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Mentor: eddie soloway

Eddie Soloway's photographs are the expression of his passion for and fascination with the natural world. His major work is divided between representational presentations of wilderness moments, where the essence of the place is of utmost importance, and celebrations of the abstract that distill the shapes, colors, and light of the earth's wild places. Additional works include photogravures that capture a sense of place, and a whimsical series of “On the Road” images.

Eddie spent 10 years working for the Institute for Earth Education, where he helped develop wilderness journeys and school curricula and conducted educational workshops in five countries. His technical skills were honed working at a custom photographic lab that specialized in the now-historic dye transfer process. Today he spends his time making fine prints, teaching around the world, leading a series of National Geographic seminars on landscape photography, and creating stock images for Getty Images.

Eddie was the first recipient of the “Excellence in Photographic Teaching” award presented by the Santa Fe Center for Photographic Arts. His book of images and essays, One Thousand Moons, was published in 2004. Eddie has been teaching for the Santa Fe Photographic workshops for 14 years. His Web site address is www.eddiesoloway.com.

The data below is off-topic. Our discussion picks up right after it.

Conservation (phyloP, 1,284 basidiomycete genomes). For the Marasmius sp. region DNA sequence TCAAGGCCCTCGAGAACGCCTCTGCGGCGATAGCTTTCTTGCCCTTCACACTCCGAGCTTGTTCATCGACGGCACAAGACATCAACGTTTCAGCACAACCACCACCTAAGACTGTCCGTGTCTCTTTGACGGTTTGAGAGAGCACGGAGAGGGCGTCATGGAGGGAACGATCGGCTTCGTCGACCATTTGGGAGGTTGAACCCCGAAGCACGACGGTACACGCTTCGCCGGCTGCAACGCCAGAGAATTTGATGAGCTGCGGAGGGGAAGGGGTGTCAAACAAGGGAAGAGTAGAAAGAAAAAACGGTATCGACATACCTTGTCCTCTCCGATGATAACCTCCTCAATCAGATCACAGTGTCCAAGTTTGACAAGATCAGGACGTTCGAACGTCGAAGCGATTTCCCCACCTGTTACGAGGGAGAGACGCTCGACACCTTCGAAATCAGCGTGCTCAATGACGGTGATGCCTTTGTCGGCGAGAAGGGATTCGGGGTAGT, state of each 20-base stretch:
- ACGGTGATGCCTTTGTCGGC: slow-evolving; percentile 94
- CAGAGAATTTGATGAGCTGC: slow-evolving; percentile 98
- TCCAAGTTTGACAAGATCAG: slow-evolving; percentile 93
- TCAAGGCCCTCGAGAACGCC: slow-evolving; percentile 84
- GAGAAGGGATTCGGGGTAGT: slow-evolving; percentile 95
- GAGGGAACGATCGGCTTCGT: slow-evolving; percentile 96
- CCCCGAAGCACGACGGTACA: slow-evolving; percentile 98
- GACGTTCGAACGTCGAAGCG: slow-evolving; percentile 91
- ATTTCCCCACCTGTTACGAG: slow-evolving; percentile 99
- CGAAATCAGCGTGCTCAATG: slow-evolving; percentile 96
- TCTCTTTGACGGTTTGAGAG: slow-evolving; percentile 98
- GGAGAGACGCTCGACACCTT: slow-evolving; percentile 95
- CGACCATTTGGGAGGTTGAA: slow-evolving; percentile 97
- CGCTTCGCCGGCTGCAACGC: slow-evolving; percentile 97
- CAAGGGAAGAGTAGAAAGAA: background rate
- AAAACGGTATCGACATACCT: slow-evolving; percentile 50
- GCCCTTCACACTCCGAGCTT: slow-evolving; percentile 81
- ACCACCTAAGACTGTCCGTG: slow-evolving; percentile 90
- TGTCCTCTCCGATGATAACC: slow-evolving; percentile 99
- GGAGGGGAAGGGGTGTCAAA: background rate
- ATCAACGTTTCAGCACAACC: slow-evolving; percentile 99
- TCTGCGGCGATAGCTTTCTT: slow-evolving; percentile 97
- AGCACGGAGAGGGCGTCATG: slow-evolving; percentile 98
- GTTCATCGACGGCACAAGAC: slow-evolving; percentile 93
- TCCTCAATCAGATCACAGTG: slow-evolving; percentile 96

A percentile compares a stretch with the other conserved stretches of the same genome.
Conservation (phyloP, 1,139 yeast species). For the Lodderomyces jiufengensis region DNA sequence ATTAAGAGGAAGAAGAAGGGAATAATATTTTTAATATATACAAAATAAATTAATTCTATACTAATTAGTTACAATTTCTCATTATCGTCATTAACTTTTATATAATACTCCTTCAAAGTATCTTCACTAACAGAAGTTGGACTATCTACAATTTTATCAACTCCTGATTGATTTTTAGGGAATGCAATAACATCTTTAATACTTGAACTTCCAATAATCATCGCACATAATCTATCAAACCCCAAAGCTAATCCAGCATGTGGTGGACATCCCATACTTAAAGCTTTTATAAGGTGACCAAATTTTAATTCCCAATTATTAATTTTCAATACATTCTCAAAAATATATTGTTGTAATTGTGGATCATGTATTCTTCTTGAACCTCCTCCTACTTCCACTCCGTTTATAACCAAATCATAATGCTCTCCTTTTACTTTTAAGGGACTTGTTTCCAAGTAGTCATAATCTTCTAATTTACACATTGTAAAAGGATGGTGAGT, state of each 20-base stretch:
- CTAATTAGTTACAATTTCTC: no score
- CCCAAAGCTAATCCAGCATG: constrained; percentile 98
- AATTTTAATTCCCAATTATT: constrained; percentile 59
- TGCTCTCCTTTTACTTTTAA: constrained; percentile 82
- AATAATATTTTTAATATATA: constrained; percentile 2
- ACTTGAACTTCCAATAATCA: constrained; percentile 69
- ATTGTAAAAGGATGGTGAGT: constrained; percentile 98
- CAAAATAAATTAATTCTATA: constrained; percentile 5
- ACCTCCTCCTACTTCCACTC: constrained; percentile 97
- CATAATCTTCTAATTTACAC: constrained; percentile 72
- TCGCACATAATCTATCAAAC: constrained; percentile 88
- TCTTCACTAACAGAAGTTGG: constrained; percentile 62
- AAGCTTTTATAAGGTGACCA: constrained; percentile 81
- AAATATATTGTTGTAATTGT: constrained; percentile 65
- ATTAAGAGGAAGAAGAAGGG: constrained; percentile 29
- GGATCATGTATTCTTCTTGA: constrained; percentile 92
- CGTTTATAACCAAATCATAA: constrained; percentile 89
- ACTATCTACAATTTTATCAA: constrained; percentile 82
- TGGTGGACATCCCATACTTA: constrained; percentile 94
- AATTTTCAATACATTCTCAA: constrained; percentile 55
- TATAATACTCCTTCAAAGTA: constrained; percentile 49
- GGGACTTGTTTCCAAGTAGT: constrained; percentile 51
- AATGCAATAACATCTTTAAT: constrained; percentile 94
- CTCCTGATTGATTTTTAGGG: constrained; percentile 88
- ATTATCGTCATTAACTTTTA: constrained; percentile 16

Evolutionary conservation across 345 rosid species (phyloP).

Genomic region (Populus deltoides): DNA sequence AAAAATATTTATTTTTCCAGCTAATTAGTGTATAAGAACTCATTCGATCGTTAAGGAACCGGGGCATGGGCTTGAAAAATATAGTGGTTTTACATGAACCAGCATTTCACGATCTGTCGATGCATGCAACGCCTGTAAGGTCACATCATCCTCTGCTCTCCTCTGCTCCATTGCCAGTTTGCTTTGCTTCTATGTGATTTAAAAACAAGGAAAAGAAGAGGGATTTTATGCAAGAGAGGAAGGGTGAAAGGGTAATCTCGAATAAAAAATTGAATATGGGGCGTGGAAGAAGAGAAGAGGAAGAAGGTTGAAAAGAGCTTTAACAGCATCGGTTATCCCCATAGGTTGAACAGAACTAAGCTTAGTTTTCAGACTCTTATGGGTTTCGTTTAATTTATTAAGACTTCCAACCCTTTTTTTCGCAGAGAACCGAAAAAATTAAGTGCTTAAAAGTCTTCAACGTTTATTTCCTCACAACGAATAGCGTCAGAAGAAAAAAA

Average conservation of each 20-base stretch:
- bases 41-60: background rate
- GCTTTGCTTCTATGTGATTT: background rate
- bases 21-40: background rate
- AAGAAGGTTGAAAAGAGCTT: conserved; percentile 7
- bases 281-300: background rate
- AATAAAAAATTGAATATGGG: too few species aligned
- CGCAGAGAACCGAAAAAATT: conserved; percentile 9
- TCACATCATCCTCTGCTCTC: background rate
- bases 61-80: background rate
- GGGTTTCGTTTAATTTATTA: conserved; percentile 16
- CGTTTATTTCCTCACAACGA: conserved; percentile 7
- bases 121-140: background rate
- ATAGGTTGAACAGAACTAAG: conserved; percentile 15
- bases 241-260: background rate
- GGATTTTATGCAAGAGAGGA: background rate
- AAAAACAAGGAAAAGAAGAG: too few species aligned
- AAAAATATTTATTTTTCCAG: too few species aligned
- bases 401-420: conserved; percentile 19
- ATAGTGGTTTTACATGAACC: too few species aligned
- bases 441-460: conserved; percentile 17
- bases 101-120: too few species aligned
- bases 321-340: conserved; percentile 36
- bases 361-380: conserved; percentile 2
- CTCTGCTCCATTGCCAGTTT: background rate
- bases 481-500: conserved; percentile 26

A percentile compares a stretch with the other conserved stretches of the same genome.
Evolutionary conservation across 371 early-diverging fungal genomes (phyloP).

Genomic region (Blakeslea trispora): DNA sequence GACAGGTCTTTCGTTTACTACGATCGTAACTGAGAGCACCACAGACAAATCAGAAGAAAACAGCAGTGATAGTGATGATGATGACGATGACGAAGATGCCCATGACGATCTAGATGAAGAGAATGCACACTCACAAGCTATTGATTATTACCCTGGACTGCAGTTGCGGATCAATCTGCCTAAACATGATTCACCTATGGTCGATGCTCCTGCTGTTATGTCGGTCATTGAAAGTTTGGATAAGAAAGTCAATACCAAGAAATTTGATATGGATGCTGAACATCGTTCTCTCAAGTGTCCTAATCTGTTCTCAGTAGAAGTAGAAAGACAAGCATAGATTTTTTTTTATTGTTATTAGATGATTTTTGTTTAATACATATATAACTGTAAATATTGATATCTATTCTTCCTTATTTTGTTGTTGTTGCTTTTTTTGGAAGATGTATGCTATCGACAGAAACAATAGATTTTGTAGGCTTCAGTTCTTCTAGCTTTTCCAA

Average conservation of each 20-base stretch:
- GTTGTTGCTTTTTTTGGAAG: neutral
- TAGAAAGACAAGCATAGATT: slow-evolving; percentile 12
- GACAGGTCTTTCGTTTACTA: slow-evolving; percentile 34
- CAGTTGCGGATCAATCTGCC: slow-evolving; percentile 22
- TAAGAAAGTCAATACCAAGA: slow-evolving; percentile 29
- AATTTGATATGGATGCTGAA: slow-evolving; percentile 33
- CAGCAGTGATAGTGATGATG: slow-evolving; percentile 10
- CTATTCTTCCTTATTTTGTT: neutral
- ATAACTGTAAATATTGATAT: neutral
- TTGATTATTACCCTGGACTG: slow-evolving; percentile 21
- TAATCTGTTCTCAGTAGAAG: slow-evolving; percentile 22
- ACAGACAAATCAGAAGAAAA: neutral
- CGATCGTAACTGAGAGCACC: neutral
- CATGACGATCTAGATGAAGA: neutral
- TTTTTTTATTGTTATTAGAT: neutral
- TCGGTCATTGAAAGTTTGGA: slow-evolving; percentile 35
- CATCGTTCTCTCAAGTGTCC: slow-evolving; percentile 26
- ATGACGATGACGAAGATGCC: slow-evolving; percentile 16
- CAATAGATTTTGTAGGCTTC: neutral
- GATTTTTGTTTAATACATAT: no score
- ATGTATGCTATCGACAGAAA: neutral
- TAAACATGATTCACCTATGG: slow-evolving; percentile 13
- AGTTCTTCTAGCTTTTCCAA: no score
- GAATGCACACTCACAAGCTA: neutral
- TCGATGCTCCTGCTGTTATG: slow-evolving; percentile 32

“Art is about vision and heart and ideas. Technical know-how is important, but to be frank, it gets a bit boring. Put me in a room of people talking about megapixels and sensors, and I'm looking for the quickest exit to fresh air. But talk about the quality of light, an unrepeatable moment, or the essence of a place, and I'm there.
“Whether you are seeking a feedback session on the images you have made to date, or a commitment to many months of pushing hard and breaking into new ground, my role as a mentor is to nurture, inspire, and challenge. A mentor is one who listens to where you want to go, sees where you are (including your strengths and weaknesses), and offers ideas and the permission to experiment and gain expertise.
“I am most interested in mentoring new interpretations of the landscape; traditional landscapes; and projects in any genres looking for vision, editing, and ideas for getting the work into the world. I am happy to work with photographers of all levels, using any formats — large, small, plastic, digital, or film.”